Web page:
Rolling Stones Cap Anniversary Tour With an All-Star Blowout in Newark
Mick Jagger has sung the words "This could be the last time" hundreds of times – yet the line had a special resonance tonight. The Rolling Stones’ December 15th show in Newark, New Jersey was the final gig of their 50th anniversary tour, their first live performances in five years. And with no shows scheduled for 2013, many fans had to be wondering if tonight meant it’s all over now.
But whatever the future holds for the World’s Greatest Rock & Roll Band, they blew it out tonight, rampaging from classic to classic in true Stones fashion – through the past, darkly. The Stones treated this show as a lavish celebration loaded with special guests, from Lady Gaga torching up "Gimme Shelter" to Bruce Springsteen strapping on a guitar for "Tumbling Dice."
Yet all eyes were on Jagger, a cosmic blur of hips and ribs and lips, attacking each song with an unbelievably ruthless rocks-off energy, whether he was shimmying through "Honky Tonk Women" or strumming his guitar for "Dead Flowers," in its first appearance of the tour. (It was a fan selection, as voted via the band’s new smartphone app.) For most of the show, he wiggled in the same skintight outfit he wore on the Stones’ 1969 tour: black drainpipe trousers, clingy long-sleeve T-shirt, Cuban-heel boots. In his case, actually, it might have been the *exact* same outfit – no doubt the old one still fits. (How does this man do it? Zumba? Tantric Pilates? Or just generally getting his ya-ya’s out?)
Keith Richards played heroic amounts of guitar all night, especially in "Gimme Shelter" and "It’s Only Rock & Roll," and though he mostly glowered over his guitar at the back of the stage, he took the mike to rasp through a Mick-free interlude of "Before They Make Me Run" and "Happy." Ron Wood looked gratifyingly hale, dancing around and resuming his mischievous-schoolboy role, while Charlie Watts drummed with his unflappable gravitas.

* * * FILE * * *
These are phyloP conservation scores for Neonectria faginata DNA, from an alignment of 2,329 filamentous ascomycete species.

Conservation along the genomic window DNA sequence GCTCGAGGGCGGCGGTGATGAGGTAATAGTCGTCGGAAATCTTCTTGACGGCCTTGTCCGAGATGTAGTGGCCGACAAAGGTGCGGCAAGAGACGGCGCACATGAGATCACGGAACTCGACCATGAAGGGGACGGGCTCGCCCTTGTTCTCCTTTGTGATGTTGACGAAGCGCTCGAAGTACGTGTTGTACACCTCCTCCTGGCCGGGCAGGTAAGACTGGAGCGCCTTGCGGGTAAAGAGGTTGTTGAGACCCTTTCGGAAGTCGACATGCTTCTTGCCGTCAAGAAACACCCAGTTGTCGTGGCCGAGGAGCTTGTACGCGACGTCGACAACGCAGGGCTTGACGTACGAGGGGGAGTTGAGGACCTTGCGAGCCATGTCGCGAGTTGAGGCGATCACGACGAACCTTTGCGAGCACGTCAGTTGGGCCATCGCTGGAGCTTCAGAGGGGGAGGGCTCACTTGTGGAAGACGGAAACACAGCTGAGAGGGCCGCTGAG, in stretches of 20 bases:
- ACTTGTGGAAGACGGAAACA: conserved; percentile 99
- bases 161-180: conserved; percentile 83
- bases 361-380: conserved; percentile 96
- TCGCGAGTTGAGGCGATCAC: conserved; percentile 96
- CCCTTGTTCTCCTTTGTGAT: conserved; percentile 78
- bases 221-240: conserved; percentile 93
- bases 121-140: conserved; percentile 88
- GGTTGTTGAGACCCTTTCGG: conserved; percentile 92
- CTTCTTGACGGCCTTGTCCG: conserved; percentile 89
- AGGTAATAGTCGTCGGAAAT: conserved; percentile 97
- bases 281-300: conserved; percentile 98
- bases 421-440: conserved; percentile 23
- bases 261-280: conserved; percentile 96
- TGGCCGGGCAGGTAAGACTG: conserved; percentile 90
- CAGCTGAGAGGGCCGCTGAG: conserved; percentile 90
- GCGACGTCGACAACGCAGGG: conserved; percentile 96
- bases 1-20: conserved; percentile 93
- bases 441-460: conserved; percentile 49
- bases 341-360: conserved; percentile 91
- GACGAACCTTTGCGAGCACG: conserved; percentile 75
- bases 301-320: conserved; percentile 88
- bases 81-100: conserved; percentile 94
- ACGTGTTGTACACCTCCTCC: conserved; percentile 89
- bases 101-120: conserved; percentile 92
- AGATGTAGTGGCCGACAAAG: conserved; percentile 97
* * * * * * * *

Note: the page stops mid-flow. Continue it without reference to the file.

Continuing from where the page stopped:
The brisk pace of the show didn’t leave much room for ballads or idle chit-chat. Mick whisked the guests on and off the stage so fast that at one point he joked that he felt like Seventies talk-show host Dick Cavett. Lady Gaga did a spectacularly soulful duet on "Gimme Shelter," teetering in a striped jumpsuit and platform heels that could have come straight from the inner sleeve of Tattoo You. The Black Keys sat in for Bo Diddley’s "Who Do You Love," while the Freddie King tribute "Going Down" became a metallic blues jam featuring Gary Clark Jr. and John Mayer, who played extended solos with Wood and Richards. (The Stones resisted the urge to follow up the Mayer cameo by bringing on Taylor Swift to sing "Wild Horses." Now that would have been a moment.)
Jagger told the crowd that some of the Stones’ guests had flown thousands of miles to be there in New Jersey, from exotic locales like Russia, Norway and Saskatoon. Then he added, "Our next guest just had to walk here." And with that, Bruce Springsteen came on for "Tumbling Dice," the undisputed highlight of the night. Springsteen traded verses with Jagger while playing guitar, grinning broadly, busting out his Otis Redding moves as he grunted "You got-ta roll me!" over and over.
For guitar freaks, another highlight had to be the showcase for Mick Taylor, who played with the Stones in the Sticky Fingers/Exile on Main Street years between Brian Jones and Ron Wood. All three guitarists jammed on "Midnight Rambler," as Jagger honked along on harmonica. Even as the Stones stretched the song way past the ten-minute mark, luxuriating in all the sex-and-doom longeurs, there was still a restless twitch in the music. Like the rest of the show, it was a moment that seemed to encapsulate the band’s whole history.
But even on a momentous occasion like this, it wouldn’t be the Rolling Stones’ style to get sentimental. And true to form, they stuck to their hardass sense of menace. Five of the first six songs they played touched explicitly on the theme of death, and the one that didn’t – the show-opening "Get Off Of My Cloud" – was the ultimate Stones ode to flipping off the human race and zoning out into your own private dream-world. As always, the Stones didn’t offer any easy comfort tonight – just mean guitars, high energy, and plenty of satanic majesty.